believer mag

Believer and Mike Slack put a great back and forth down for all to read. It examines the reading and ingestion of the photograph, book, sequence and effort.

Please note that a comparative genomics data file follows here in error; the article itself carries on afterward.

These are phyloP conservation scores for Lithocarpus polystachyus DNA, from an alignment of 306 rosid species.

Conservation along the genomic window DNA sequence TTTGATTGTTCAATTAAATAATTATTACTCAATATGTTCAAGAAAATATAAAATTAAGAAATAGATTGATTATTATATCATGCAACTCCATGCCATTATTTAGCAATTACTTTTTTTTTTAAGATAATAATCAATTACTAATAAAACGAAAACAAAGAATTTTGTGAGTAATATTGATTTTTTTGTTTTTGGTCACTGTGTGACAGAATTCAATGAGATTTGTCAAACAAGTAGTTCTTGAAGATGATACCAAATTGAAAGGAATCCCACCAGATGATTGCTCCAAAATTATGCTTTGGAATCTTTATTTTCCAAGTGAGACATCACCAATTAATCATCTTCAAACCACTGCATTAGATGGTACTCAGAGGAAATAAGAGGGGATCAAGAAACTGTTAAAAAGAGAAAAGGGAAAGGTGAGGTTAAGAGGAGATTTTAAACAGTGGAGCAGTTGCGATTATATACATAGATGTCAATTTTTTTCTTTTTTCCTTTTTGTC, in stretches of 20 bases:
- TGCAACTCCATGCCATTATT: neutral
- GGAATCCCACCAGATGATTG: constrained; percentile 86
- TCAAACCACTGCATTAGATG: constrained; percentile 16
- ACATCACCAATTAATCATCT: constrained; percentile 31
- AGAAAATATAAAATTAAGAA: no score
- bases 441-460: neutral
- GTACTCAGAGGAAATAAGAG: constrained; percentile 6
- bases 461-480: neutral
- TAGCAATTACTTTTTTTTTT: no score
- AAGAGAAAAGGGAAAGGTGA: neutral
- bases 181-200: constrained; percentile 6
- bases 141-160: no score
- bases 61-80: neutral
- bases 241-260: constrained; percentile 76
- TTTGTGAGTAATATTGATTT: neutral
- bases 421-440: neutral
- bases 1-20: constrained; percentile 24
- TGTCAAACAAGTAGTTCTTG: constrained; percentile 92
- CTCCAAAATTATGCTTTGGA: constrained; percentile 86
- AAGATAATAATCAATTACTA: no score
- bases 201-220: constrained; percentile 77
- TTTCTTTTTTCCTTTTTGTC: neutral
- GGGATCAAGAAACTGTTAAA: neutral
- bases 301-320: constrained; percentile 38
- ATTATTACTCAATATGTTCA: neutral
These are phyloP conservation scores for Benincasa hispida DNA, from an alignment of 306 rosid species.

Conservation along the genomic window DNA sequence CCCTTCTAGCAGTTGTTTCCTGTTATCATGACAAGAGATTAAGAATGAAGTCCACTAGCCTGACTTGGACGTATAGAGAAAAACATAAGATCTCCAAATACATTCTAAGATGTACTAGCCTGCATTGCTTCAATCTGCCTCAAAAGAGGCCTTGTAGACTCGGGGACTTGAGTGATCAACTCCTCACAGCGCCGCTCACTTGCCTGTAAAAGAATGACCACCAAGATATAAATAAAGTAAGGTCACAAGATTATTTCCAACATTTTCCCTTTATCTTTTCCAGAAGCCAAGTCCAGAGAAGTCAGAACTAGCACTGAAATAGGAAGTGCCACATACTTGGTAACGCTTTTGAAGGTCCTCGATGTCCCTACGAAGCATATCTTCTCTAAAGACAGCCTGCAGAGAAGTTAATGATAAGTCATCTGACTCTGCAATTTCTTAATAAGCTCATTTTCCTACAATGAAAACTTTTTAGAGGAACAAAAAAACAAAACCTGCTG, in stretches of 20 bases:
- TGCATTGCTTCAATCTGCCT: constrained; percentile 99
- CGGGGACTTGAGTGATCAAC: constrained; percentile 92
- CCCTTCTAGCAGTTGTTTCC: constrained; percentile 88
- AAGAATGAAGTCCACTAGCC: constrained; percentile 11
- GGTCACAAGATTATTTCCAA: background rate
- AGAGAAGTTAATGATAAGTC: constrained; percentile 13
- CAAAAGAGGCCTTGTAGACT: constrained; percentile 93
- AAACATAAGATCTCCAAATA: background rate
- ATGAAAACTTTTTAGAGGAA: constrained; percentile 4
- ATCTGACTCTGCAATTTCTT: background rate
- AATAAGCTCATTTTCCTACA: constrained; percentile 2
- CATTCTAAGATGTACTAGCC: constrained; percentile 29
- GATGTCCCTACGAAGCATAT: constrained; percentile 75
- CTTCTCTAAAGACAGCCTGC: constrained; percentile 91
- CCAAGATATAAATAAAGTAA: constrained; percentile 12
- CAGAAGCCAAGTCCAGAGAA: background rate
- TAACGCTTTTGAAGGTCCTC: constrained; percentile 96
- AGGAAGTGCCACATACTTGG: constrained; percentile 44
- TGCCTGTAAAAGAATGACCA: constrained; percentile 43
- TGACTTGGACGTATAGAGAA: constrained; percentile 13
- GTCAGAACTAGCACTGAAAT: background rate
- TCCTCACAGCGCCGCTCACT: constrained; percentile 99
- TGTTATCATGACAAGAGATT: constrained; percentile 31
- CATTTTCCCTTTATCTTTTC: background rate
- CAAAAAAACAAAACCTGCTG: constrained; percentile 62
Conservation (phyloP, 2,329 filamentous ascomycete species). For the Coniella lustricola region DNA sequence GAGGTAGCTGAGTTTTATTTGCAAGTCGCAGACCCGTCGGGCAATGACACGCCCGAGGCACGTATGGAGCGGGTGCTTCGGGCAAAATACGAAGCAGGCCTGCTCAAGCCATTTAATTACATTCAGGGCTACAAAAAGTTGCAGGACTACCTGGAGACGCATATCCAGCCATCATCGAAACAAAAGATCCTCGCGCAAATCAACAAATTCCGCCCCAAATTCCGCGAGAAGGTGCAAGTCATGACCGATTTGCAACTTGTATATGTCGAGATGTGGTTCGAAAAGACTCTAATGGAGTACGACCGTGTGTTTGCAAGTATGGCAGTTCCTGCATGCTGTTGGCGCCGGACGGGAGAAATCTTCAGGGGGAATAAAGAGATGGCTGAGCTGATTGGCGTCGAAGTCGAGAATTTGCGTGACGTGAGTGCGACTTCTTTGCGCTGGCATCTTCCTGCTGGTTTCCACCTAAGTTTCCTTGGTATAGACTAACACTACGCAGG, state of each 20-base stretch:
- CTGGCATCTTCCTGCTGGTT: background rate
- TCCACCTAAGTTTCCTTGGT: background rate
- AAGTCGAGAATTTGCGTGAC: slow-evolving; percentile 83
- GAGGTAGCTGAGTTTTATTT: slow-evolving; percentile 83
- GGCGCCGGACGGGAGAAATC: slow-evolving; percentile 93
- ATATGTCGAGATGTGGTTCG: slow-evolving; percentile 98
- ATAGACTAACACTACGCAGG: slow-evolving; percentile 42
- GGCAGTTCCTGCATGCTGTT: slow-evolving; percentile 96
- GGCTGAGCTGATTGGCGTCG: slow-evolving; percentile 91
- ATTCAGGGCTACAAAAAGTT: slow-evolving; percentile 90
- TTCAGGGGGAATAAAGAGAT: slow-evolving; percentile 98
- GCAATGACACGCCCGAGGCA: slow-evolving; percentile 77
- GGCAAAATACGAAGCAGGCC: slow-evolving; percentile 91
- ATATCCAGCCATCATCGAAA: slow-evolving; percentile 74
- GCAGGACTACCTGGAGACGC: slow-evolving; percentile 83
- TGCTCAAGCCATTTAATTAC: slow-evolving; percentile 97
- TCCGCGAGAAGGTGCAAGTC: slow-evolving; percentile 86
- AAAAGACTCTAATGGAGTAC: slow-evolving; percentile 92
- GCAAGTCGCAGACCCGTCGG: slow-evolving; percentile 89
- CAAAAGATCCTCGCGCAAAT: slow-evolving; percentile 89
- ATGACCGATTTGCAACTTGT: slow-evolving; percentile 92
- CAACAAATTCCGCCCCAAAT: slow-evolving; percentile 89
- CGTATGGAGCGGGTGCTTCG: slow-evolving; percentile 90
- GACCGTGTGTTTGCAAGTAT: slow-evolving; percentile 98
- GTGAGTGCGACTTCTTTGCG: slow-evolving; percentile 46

“We have this lemon tree in our yard in LA, and in the springtime I watch the bees maneuvering from flower to flower, completely in their zone, burrowing in for the nectar, seemingly unaware of anything else. Making pictures can be like that—a biological impulse, a state of heightened attention, with the camera as a proboscis/prosthesis, extracting all these pictures and letting them cross-pollinate over time. I don’t really intellectualize this until later. Not that it shouldn’t be intellectualized, but much of the content of the pictures is chosen and composed almost unconsciously, without intention, and later communicated to a viewer wordlessly. It’s more about the sensation of having thoughts than the specific ideas contained in or attached to the pictures. The structure of a book provides a few clues or suggestions, and a viewer (consciously or not) decodes a syntax, a potential encoded message in, or between, the photographs. Is this like language? A pamphlet about Marcus Schaden’s ambitious new PhotoBookMuseum project describes photobook as “a type of visual Esperanto.” I don’t know if that’s exactly right, but there’s something to it.  Reading photographs may be like reading language, but only up to a point. I would say that cameras, as ubiquitous as they are now, still feel like a futuristic technology, but the impulse to use them is very primitive and ancient—people have been depicting their surroundings for a very long time. Didn’t most alphabets evolve out of simple pictures drawn from everyday life? “

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